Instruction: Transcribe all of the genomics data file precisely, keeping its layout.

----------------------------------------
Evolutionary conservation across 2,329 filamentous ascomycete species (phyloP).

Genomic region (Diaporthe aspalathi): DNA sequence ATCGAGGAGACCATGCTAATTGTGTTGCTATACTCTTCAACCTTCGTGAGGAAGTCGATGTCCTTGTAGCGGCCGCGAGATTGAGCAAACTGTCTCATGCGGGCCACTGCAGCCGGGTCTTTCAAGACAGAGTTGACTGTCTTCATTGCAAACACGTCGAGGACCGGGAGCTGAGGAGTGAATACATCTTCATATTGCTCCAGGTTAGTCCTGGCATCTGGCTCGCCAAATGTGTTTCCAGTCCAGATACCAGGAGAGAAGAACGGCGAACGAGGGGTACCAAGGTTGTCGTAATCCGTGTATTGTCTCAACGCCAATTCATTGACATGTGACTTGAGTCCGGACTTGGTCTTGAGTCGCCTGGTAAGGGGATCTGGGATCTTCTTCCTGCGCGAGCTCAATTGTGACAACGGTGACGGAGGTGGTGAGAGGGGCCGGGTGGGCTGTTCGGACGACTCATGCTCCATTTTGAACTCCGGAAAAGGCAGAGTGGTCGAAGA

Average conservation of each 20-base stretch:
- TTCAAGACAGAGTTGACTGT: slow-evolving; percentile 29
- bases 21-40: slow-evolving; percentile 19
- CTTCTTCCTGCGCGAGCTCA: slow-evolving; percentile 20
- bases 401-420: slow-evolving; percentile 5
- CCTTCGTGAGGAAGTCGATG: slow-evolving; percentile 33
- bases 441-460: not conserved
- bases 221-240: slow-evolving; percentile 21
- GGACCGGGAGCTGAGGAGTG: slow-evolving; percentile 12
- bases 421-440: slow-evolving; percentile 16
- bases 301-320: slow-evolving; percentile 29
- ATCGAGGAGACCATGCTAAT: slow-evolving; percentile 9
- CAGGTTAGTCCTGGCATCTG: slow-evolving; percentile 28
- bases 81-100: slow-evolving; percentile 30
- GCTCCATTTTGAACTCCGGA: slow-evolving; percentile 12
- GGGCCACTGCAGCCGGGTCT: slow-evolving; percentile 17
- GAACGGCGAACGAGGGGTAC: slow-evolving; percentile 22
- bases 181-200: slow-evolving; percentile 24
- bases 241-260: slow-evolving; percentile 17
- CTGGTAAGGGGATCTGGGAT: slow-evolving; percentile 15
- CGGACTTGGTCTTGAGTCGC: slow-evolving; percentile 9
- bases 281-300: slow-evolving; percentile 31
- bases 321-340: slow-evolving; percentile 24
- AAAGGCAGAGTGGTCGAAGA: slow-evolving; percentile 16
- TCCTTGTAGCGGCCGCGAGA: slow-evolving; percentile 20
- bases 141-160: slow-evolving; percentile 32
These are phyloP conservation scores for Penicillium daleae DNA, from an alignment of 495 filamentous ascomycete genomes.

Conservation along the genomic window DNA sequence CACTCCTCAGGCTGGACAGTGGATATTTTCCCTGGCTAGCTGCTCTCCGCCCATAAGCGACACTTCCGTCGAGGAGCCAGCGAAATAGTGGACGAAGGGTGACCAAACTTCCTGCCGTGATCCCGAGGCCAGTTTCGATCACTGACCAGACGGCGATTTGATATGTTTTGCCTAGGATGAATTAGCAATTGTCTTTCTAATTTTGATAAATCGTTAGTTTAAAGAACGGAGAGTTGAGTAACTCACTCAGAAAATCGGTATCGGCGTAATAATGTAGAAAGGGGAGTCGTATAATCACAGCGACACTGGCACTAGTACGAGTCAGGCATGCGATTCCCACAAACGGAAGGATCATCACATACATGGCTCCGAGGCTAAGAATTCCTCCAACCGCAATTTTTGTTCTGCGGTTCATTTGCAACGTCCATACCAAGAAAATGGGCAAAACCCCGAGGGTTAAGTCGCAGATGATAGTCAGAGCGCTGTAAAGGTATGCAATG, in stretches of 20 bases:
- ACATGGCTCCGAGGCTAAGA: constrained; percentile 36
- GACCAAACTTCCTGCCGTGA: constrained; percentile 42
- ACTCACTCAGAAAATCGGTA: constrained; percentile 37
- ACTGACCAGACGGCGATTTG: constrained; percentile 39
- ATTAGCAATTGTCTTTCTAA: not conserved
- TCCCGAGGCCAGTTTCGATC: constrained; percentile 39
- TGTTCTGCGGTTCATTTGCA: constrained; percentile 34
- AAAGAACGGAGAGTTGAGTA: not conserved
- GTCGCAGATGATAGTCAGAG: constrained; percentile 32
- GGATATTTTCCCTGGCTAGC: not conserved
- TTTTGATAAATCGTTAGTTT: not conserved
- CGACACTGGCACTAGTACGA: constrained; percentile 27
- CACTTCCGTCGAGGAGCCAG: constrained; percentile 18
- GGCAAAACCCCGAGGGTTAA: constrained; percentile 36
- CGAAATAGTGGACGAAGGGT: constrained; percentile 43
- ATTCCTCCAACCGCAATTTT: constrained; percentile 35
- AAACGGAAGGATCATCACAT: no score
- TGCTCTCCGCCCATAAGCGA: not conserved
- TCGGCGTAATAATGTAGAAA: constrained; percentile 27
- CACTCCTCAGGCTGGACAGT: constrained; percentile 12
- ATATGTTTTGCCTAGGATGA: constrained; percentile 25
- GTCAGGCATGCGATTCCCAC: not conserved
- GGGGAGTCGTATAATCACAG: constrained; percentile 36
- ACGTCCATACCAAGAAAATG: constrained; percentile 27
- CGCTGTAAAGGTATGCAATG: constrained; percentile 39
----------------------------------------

Evolutionary conservation across 2,329 filamentous ascomycete species (phyloP).

Genomic region (Diaporthe aspalathi): DNA sequence ATCGAGGAGACCATGCTAATTGTGTTGCTATACTCTTCAACCTTCGTGAGGAAGTCGATGTCCTTGTAGCGGCCGCGAGATTGAGCAAACTGTCTCATGCGGGCCACTGCAGCCGGGTCTTTCAAGACAGAGTTGACTGTCTTCATTGCAAACACGTCGAGGACCGGGAGCTGAGGAGTGAATACATCTTCATATTGCTCCAGGTTAGTCCTGGCATCTGGCTCGCCAAATGTGTTTCCAGTCCAGATACCAGGAGAGAAGAACGGCGAACGAGGGGTACCAAGGTTGTCGTAATCCGTGTATTGTCTCAACGCCAATTCATTGACATGTGACTTGAGTCCGGACTTGGTCTTGAGTCGCCTGGTAAGGGGATCTGGGATCTTCTTCCTGCGCGAGCTCAATTGTGACAACGGTGACGGAGGTGGTGAGAGGGGCCGGGTGGGCTGTTCGGACGACTCATGCTCCATTTTGAACTCCGGAAAAGGCAGAGTGGTCGAAGA

Average conservation of each 20-base stretch:
- TTCAAGACAGAGTTGACTGT: slow-evolving; percentile 29
- bases 21-40: slow-evolving; percentile 19
- CTTCTTCCTGCGCGAGCTCA: slow-evolving; percentile 20
- bases 401-420: slow-evolving; percentile 5
- CCTTCGTGAGGAAGTCGATG: slow-evolving; percentile 33
- bases 441-460: not conserved
- bases 221-240: slow-evolving; percentile 21
- GGACCGGGAGCTGAGGAGTG: slow-evolving; percentile 12
- bases 421-440: slow-evolving; percentile 16
- bases 301-320: slow-evolving; percentile 29
- ATCGAGGAGACCATGCTAAT: slow-evolving; percentile 9
- CAGGTTAGTCCTGGCATCTG: slow-evolving; percentile 28
- bases 81-100: slow-evolving; percentile 30
- GCTCCATTTTGAACTCCGGA: slow-evolving; percentile 12
- GGGCCACTGCAGCCGGGTCT: slow-evolving; percentile 17
- GAACGGCGAACGAGGGGTAC: slow-evolving; percentile 22
- bases 181-200: slow-evolving; percentile 24
- bases 241-260: slow-evolving; percentile 17
- CTGGTAAGGGGATCTGGGAT: slow-evolving; percentile 15
- CGGACTTGGTCTTGAGTCGC: slow-evolving; percentile 9
- bases 281-300: slow-evolving; percentile 31
- bases 321-340: slow-evolving; percentile 24
- AAAGGCAGAGTGGTCGAAGA: slow-evolving; percentile 16
- TCCTTGTAGCGGCCGCGAGA: slow-evolving; percentile 20
- bases 141-160: slow-evolving; percentile 32
These are phyloP conservation scores for Penicillium daleae DNA, from an alignment of 495 filamentous ascomycete genomes.

Conservation along the genomic window DNA sequence CACTCCTCAGGCTGGACAGTGGATATTTTCCCTGGCTAGCTGCTCTCCGCCCATAAGCGACACTTCCGTCGAGGAGCCAGCGAAATAGTGGACGAAGGGTGACCAAACTTCCTGCCGTGATCCCGAGGCCAGTTTCGATCACTGACCAGACGGCGATTTGATATGTTTTGCCTAGGATGAATTAGCAATTGTCTTTCTAATTTTGATAAATCGTTAGTTTAAAGAACGGAGAGTTGAGTAACTCACTCAGAAAATCGGTATCGGCGTAATAATGTAGAAAGGGGAGTCGTATAATCACAGCGACACTGGCACTAGTACGAGTCAGGCATGCGATTCCCACAAACGGAAGGATCATCACATACATGGCTCCGAGGCTAAGAATTCCTCCAACCGCAATTTTTGTTCTGCGGTTCATTTGCAACGTCCATACCAAGAAAATGGGCAAAACCCCGAGGGTTAAGTCGCAGATGATAGTCAGAGCGCTGTAAAGGTATGCAATG, in stretches of 20 bases:
- ACATGGCTCCGAGGCTAAGA: constrained; percentile 36
- GACCAAACTTCCTGCCGTGA: constrained; percentile 42
- ACTCACTCAGAAAATCGGTA: constrained; percentile 37
- ACTGACCAGACGGCGATTTG: constrained; percentile 39
- ATTAGCAATTGTCTTTCTAA: not conserved
- TCCCGAGGCCAGTTTCGATC: constrained; percentile 39
- TGTTCTGCGGTTCATTTGCA: constrained; percentile 34
- AAAGAACGGAGAGTTGAGTA: not conserved
- GTCGCAGATGATAGTCAGAG: constrained; percentile 32
- GGATATTTTCCCTGGCTAGC: not conserved
- TTTTGATAAATCGTTAGTTT: not conserved
- CGACACTGGCACTAGTACGA: constrained; percentile 27
- CACTTCCGTCGAGGAGCCAG: constrained; percentile 18
- GGCAAAACCCCGAGGGTTAA: constrained; percentile 36
- CGAAATAGTGGACGAAGGGT: constrained; percentile 43
- ATTCCTCCAACCGCAATTTT: constrained; percentile 35
- AAACGGAAGGATCATCACAT: no score
- TGCTCTCCGCCCATAAGCGA: not conserved
- TCGGCGTAATAATGTAGAAA: constrained; percentile 27
- CACTCCTCAGGCTGGACAGT: constrained; percentile 12
- ATATGTTTTGCCTAGGATGA: constrained; percentile 25
- GTCAGGCATGCGATTCCCAC: not conserved
- GGGGAGTCGTATAATCACAG: constrained; percentile 36
- ACGTCCATACCAAGAAAATG: constrained; percentile 27
- CGCTGTAAAGGTATGCAATG: constrained; percentile 39